Explaining the obvious: I fill notebooks/journals of poetry, notes and musings (as well as scrapjournals which contain paper ephemera) and then transcribe (which no editing), then stash them into old-timey suitcase, which usually live in a storage locker faraway from where i physically exist.
I snap lil snaps of the cover before hibernation to remind myself of these lil tomes which remind me so much of where i was when the words were scribbled.
To prevent the snaps from vanishing into a folder (digital shoebox as it were), compilations ensue, placed into this archive for my reference, and for you to peek at if you have a notion.
Some of these have been shared previously somewhere maybe but who’s to say. Carry on.
Some people in the industry , however, see no problem with offering free wireless Internet access, believing that if a customer can pay for a mocha and owns a laptop, they can probably order a second drink, too.
Dave Olson, minister of marketing at Zhonka, in Olympia, Wash, sell DSL Internet connections to a variety of companies (mostly cafes) in Olympia and throughout the Pacific Northwest. Cafe managers then turn around and offer wireless Internet to their coffee and tea sipping customers at no cost. “For us, it’s a good marketing ploy,” he says. “It promotes us in the community and puts out a lot of marketing goodwill. A year or so ago, it was mostly pay-per-use. Now people are drifting more toward doing the free thing.”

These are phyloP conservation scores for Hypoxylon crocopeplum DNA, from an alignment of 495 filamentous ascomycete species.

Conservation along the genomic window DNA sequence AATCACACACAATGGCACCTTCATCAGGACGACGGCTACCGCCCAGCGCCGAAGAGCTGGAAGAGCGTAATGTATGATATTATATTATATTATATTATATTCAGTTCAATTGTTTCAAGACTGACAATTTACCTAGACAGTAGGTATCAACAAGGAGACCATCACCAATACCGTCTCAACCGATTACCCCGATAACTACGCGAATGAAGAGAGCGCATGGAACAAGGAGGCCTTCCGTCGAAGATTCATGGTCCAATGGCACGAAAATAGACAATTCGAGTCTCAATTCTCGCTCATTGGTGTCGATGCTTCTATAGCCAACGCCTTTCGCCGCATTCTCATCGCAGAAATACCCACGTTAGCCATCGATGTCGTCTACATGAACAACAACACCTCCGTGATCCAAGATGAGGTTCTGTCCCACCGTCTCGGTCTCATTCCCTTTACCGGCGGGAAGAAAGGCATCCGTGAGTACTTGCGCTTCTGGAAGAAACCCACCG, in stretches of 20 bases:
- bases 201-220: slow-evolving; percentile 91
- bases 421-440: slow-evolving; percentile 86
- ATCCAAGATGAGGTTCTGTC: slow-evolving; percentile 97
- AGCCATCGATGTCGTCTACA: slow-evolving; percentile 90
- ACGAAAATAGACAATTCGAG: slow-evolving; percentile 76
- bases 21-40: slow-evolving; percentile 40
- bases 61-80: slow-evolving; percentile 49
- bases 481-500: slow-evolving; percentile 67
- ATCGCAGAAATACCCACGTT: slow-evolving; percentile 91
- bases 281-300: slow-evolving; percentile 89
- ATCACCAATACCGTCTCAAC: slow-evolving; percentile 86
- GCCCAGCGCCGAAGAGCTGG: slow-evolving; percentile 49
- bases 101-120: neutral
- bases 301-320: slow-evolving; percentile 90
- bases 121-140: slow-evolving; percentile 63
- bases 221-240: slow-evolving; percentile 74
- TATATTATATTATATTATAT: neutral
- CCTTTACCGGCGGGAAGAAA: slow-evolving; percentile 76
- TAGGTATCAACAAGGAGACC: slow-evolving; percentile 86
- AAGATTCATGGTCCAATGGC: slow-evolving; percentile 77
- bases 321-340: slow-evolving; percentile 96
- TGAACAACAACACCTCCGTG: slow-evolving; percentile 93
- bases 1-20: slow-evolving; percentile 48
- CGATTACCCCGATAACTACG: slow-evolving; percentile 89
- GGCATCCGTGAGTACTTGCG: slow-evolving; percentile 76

With an Internet line and a piece of hardware that processes the signal, cafes can be up and running in no time. The initial set-up cost is between $30 and $50, according to Olson.
He believes pay-per-use Internet access turns customers off because they have to spend time entering their credit card information onto a home page and might have to make immediate decisions about the number of minutes or months they want to subscribe. Also, the fee to jump on the Internet might seem silly to some people when they have plunked down money for a mocha and pastry, and perhaps plugged a parking meter for the time they are in the cafe. “You’re already in there paying for premium beverage and a place to sit, ” says Olson.